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Question Number: 34756

Law 12 - Fouls and Misconduct 11/7/2022

RE: Provincial Under 18

Mark of Edmonton, Alberta Canada asks...

The ball hits the hands of two players at once that are on opposing teams. Both players have committed handball offences but at the same time.

Who gets the free kick?

Answer provided by Referee Joe McHugh

Hi Mark
Thanks for the question.
Simultaneous offence by opposing players is indeed rare as generally one offence happens first perhaps a second or so before the other. The Law is more aligned to true simultaneous offences by the same player such as handling on a double touch. The handling is the offence that is punished.

In days gone by the answer was a DB at the location of the offences yet that was rarely if ever used. The current law tells us that a referee "" punishes the more serious offence, in terms of sanction, restart, physical severity and tactical impact, when more than one offence occurs at the same time.

In your example both offences are identical so it will be difficult to chose between either offence. I would suspect that most referees will go with the more obvious offence, perhaps the one that looked like it happened first or perhaps make no decision.
Let us say that one decision was a penalty kick and the other was a free kick out to the defence. How many referees will go with the penalty kick? The Law suggests the penalty kick due to perhaps tactical impact yet I suspect many referees might let them slide as not deliberate

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Answer provided by Referee Jason Wright

Hi Mark,

Fortunately, this scenario seems extremely unlikely to occur.

I agree with Ref McHugh that a lot of referees would probably go with the more obvious one.

But, if we assume that both are definitely fouls and no real reason to pick one or the other, then the laws would require us to punish the more serious offence in terms of santion, restart, physical severity and tactical impact.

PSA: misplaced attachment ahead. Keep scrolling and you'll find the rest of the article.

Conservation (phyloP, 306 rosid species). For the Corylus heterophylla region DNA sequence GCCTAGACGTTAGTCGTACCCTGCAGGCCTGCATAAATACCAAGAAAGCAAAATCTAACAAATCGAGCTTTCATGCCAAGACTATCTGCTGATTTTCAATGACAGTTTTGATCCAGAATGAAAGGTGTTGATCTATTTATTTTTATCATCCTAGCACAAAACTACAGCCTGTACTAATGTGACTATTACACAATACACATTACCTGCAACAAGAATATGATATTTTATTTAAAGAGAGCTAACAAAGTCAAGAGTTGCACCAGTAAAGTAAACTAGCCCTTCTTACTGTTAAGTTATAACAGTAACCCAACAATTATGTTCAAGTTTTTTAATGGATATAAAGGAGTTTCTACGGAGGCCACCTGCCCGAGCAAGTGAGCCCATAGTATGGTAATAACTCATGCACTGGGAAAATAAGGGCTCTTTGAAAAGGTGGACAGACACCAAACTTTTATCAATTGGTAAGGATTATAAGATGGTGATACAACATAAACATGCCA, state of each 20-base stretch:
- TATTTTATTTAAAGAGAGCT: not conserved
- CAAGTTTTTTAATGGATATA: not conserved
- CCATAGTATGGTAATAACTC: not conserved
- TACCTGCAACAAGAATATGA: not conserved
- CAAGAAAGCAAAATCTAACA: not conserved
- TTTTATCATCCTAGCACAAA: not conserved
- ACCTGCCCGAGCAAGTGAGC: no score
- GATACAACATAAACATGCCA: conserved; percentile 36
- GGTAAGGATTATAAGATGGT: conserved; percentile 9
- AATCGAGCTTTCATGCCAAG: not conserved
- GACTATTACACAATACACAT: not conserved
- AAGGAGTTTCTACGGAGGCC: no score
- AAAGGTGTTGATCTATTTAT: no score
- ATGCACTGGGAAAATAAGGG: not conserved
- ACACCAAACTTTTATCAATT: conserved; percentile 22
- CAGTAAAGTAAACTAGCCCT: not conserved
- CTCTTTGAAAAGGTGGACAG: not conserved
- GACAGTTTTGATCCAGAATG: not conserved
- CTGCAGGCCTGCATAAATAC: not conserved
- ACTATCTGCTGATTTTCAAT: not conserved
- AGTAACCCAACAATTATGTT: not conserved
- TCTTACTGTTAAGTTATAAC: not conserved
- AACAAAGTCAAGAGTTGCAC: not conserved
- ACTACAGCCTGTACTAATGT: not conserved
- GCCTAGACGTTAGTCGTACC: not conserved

So, if one of the players would warrant a card for their handling and the other wouldn't, you punish the one who would warrant a card. If, for instance, that isn't a factor but the simultaneous handling occurs in the PA, then the correct answer is a PK.

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Answer provided by Referee Richard Dawson

Hi Mark,
the old drop ball restart for anything like this is now enshrined in memory only.

Then again, I was so sure both players had it accidently hit their arms/hands so play on unless a goal was immediately scored!

The chances of 2 players reaching for and playing a ball using their arms/hands at precisely the exact same time are minimal more like 0 .00001 % Fouling one other we can up the %

I suggest you step up make a decision as the referee and pick the obvious if indeed there is cautionable misconduct or DOGSO & a clear angle of view to do so. It takes integrity to do what's right and courage to do what is right even if others think it wrong!

Otherwise, in as much as we do punish the more serious infraction there is not a chance in hell, I award a PK in a situation where I have doubt.
A DFK out given a goal cannot be scored even accidently would likely be my choice.

If we look at the mind set a defender knows the risk when those arms/hands get too loose, and they generally react to breaking up an attack (cautionable) or prevent a ball headed into the goal hence red card sendoff possibilities & an attacker might try to gain the advantage but only faces a caution.

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